The other night I watched a TV show in which a robot sorted out an argument between friends by giving one of them an on-the-spot lie detector test and saying it believed they hadn’t slept with the other person’s boyfriend. The friendship was saved.
If this is the future, I want to know what else is coming. So I used Brandwatch Audiences to find Twitter’s foremost voices in the robotics conversation.
For this research we used Audiences to search for individual accounts that that have tweeted about robots and include a term relating to robots in their bio (robot, robots, robotics) etc. We then ranked them using influencer metrics.
The accounts were ranked according to a selection of criteria that added together to create their influence score. This is a measure of how influential an account is over time, based on the level of genuine engagement they are creating. While lots of followers, retweets and replies will help, the more influential the people they engage with, the better the score.
Once we had the 20 top influencers ranked, we picked out the ones we found most compelling.
We were sad that only a couple of women made the top 20 robotics influencers ranked by Audiences, but those who did are awesome – make sure to check out their accounts and content.
Our list includes a mix of robot creators, investors and commentators who are making splashes in the robotics conversation.
As we mentioned before, we searched for individual accounts and tried to make sure that everyone in the list was a real person (we say “tried to make sure” because the authors could just be really convincing robots themselves.) These accounts are handpicked from a list of influencers – so the rankings here show a mix of data generated influencers and human preference.
Here are Twitter’s top robotics influencers:
Rick prides himself on being an influencer in robotics.
He’s also a fan of VR and AI and tweets interesting news about tech to his 200k+ follower base.
Jamie Burke is a tech investor with an interest in robotics.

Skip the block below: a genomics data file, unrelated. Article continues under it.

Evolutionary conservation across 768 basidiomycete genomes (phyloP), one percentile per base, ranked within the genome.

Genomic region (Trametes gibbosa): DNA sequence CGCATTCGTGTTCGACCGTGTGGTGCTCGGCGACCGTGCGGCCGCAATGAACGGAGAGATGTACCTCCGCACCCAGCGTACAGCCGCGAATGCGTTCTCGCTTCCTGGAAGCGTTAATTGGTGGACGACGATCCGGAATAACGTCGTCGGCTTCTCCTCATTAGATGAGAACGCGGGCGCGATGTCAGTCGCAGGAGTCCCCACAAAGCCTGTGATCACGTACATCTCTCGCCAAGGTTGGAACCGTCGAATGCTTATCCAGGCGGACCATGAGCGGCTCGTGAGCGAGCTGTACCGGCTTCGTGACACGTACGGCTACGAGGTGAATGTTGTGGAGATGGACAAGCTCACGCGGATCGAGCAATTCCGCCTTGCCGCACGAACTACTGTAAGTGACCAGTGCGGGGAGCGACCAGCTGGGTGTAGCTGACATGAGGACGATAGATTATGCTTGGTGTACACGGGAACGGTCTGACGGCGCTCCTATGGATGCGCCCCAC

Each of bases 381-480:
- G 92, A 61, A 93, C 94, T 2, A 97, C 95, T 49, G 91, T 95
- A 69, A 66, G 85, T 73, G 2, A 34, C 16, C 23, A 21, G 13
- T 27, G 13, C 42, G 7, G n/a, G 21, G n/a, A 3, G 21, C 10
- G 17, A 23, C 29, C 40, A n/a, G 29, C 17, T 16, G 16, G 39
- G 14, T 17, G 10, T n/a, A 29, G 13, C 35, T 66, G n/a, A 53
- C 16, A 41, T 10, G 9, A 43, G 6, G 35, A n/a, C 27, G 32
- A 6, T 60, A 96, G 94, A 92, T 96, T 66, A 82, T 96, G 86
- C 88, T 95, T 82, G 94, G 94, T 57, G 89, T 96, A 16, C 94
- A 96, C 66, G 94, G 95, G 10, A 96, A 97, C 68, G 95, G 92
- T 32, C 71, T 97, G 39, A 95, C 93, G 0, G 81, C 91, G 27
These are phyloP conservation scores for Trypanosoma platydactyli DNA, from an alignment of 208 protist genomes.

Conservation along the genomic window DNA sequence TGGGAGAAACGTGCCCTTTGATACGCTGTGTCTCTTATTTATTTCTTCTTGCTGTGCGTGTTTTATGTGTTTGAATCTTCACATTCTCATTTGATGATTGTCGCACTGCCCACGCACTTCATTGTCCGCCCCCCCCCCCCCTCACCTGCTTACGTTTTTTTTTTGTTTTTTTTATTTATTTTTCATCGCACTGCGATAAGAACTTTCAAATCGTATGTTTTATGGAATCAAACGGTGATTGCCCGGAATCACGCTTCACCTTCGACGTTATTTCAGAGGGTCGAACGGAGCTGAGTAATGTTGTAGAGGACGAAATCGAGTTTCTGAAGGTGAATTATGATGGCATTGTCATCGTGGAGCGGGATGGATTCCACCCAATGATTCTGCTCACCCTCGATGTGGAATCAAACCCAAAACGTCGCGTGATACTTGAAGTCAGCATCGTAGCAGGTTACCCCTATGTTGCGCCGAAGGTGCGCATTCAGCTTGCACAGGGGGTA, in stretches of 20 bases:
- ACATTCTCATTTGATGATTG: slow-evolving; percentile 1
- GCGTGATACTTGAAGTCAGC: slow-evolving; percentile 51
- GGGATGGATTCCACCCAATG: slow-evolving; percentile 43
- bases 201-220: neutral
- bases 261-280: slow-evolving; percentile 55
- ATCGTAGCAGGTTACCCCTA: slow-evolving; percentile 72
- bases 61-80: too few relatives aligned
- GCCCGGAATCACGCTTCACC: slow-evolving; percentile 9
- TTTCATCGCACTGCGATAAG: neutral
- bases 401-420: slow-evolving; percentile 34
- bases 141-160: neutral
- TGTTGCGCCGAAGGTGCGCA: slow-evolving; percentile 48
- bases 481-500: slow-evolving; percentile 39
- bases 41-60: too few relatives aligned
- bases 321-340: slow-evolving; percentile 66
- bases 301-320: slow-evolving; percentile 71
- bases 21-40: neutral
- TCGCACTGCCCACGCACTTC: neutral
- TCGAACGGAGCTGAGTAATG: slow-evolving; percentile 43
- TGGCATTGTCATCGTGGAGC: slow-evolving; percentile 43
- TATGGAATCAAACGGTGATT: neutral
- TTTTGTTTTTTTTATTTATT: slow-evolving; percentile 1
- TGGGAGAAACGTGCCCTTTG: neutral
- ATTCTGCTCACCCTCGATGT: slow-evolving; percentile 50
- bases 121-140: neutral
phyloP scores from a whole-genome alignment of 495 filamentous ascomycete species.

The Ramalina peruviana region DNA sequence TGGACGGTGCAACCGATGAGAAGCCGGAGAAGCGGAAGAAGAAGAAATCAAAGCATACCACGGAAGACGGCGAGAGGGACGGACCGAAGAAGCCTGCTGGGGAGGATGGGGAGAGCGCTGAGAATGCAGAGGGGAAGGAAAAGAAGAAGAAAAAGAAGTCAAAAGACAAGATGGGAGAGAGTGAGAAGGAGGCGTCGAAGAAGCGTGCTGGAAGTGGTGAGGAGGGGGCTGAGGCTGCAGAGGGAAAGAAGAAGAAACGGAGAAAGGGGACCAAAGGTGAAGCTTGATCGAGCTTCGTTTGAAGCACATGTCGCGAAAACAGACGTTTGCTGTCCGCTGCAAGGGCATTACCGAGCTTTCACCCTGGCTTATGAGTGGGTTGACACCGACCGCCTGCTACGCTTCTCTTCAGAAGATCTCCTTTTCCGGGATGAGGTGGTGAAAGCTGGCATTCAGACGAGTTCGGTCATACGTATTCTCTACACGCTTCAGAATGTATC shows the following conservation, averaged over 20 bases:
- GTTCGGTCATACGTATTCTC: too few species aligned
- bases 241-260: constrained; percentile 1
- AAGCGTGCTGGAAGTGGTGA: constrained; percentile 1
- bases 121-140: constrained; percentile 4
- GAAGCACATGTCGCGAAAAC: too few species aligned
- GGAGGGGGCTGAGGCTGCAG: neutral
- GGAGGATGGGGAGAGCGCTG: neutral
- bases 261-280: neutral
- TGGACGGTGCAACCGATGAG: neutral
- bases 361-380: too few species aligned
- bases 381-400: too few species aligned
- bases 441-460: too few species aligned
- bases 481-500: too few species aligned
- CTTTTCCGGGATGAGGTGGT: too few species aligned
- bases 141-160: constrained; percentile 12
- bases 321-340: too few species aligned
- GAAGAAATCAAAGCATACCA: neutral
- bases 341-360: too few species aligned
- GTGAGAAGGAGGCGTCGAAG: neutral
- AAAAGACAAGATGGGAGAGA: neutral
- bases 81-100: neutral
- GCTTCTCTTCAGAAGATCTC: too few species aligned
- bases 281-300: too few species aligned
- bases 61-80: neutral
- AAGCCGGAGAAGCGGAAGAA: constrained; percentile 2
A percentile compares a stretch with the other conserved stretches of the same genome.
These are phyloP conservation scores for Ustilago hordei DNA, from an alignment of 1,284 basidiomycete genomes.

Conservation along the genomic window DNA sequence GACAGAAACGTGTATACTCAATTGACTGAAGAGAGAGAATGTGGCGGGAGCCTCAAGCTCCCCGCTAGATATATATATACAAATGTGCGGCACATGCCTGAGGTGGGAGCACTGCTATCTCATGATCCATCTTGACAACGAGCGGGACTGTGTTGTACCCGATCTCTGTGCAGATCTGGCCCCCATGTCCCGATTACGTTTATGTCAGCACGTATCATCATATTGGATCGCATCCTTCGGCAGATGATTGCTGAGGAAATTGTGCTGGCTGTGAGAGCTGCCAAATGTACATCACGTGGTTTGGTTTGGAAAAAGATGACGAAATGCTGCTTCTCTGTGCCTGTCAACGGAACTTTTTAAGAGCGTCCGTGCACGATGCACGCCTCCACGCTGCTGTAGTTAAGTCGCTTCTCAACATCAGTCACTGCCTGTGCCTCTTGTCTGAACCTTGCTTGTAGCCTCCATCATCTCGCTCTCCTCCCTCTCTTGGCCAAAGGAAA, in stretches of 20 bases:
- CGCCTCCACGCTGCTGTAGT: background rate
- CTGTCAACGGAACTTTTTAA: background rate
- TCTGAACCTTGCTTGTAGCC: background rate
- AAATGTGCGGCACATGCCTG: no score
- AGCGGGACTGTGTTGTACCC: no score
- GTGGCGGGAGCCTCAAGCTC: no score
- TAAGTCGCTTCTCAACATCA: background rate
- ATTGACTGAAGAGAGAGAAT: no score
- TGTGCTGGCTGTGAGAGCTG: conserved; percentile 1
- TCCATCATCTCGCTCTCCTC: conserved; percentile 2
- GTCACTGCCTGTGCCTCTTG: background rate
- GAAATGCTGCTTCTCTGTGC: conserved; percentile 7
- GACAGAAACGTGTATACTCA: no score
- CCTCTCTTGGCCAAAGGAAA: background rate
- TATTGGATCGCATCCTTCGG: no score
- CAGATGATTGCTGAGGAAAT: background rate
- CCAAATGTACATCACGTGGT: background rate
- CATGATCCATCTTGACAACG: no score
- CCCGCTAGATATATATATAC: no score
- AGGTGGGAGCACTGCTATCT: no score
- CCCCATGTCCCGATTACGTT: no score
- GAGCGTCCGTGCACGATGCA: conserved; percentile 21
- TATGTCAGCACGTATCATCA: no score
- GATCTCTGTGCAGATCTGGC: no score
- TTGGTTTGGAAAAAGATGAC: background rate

He’s a prolific tweeter who clearly keeps an eye on the latest developments.
As well as having a really cool name, VonVictor V Rosenchild is Founder, Chairman and CEO of HubBucket, a tech R&D company.
Khalid Hamdan is a “future thinker” interested in robotics, 3D printing and VR.
He shares all kinds of visuals on emerging trends. The one below is slightly terrifying.
Robert McGregor tweets about friendly autonomous systems and right now his header image is a smiling robot. Aww.
A scroll through his tweets reveals a whole lot of robot-related content from all kinds of sources.
As well as writing inspirational books, Bob Violino is a keen tweeter on robotics and other tech.
Expect topical news on the tech of the day.
As well as political commentary, writer Kelsey shares opinions on all sorts of futuristic topics – and not all happy ones.
According to her bio at the time of writing, Dr Pippa Malmgren is co-founder of H Robotics, an author, a Presidential advisor and she regularly speaks on robotics and the like.
While Dr Malmgren, above, doesn’t agree that raging unemployment is a worry, Martin Ford’s book “Rise of the Robots: Technology and the Threat of a Jobless Future” may have some counterpoints.
Ford shares snippets of his robot expertise on his Twitter account.
Simon Giertz is definitely our favorite robotics influencer.
She’s a robot creator and the products of her work often have comedic uses.
Her YouTube channel is well worth a look.
Brandwatch Audiences can help – whatever your niche.
We’ve ranked lists of food influencers, male influencers, female influencers, lifestyle influencers, political influencers, make-up influencers, and even brony influencers. And we’ve compared the lists we’ve generated, too.
Why not give it a go yourself?
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